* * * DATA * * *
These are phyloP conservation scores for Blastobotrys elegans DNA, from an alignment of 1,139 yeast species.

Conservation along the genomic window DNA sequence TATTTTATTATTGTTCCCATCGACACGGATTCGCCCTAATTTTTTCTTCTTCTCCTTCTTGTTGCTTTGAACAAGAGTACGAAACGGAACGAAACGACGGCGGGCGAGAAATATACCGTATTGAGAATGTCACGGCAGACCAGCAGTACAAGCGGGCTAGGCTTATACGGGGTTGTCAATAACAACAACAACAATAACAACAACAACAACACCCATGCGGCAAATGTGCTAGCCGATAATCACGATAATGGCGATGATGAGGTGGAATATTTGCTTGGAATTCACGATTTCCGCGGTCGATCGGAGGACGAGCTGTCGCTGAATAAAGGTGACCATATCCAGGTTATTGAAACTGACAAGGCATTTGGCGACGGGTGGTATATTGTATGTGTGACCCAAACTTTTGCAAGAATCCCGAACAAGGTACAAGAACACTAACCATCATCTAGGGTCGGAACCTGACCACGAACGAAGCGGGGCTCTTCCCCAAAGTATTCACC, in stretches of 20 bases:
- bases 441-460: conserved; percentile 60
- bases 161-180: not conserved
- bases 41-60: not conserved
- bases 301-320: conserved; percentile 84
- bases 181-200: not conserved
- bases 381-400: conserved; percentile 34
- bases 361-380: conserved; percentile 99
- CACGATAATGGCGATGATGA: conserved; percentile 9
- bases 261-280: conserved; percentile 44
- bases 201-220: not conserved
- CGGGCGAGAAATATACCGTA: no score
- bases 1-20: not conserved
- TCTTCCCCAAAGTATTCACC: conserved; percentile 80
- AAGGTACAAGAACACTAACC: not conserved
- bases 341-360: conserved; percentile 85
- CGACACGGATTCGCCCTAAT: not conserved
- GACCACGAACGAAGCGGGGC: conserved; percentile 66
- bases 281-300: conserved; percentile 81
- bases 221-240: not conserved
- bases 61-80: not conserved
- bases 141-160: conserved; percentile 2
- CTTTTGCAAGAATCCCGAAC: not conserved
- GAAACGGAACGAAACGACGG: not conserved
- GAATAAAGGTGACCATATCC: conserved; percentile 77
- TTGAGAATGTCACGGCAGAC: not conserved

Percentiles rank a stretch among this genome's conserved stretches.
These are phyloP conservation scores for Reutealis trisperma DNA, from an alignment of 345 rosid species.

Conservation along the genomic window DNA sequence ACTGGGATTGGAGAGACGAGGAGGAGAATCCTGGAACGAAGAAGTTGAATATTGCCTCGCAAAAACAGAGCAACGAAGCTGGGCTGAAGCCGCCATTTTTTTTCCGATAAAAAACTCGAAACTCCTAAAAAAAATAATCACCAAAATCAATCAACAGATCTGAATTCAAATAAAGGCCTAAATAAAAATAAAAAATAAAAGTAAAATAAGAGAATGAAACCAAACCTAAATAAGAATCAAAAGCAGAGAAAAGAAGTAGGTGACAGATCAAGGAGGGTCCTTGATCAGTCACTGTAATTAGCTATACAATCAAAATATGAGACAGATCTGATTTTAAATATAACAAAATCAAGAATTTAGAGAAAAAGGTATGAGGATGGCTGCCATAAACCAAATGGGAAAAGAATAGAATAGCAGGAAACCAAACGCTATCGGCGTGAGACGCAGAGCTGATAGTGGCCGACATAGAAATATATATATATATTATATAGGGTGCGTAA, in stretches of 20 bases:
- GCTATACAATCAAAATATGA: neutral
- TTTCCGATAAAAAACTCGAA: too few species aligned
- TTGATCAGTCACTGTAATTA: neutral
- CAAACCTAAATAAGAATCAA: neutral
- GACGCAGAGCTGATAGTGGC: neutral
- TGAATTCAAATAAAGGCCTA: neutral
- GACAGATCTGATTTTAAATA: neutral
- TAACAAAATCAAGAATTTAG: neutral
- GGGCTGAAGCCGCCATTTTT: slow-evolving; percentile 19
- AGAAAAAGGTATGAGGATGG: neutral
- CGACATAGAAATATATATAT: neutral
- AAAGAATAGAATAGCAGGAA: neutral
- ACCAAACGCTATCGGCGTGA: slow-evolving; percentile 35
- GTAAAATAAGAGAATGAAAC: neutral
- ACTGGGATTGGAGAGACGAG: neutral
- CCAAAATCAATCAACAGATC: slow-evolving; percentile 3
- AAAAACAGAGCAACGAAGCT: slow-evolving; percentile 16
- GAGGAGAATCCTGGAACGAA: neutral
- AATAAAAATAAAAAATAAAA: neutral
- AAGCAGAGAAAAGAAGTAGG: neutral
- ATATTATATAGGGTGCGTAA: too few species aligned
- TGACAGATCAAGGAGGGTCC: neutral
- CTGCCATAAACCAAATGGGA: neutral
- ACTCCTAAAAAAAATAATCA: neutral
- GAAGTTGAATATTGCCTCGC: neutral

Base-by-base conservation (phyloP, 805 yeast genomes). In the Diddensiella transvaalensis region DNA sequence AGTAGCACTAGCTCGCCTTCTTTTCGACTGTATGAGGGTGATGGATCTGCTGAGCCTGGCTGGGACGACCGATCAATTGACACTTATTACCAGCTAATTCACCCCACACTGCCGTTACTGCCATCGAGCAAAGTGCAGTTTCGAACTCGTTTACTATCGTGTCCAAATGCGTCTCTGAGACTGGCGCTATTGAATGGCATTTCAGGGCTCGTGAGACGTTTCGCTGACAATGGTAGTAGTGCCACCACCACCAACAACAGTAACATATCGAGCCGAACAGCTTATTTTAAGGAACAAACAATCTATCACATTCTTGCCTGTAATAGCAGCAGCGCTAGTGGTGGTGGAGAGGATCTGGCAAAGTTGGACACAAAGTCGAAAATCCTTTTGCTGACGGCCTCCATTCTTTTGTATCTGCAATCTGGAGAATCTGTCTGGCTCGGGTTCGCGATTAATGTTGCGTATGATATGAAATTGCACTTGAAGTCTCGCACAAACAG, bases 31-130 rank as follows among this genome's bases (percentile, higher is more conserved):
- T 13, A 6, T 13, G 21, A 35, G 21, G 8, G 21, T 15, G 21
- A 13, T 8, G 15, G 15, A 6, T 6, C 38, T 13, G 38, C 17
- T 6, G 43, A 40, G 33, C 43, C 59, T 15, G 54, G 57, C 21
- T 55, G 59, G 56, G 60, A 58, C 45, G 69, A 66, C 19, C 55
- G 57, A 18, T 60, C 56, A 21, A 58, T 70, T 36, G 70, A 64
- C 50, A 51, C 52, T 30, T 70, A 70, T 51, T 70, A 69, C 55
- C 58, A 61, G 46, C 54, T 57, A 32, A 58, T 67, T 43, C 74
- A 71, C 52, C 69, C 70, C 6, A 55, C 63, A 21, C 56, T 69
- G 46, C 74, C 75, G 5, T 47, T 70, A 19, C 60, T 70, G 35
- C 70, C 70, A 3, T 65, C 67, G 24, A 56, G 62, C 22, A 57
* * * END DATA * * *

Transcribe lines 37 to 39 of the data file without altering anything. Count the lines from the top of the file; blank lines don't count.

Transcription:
- GACAGATCTGATTTTAAATA: neutral
- TAACAAAATCAAGAATTTAG: neutral
- GGGCTGAAGCCGCCATTTTT: slow-evolving; percentile 19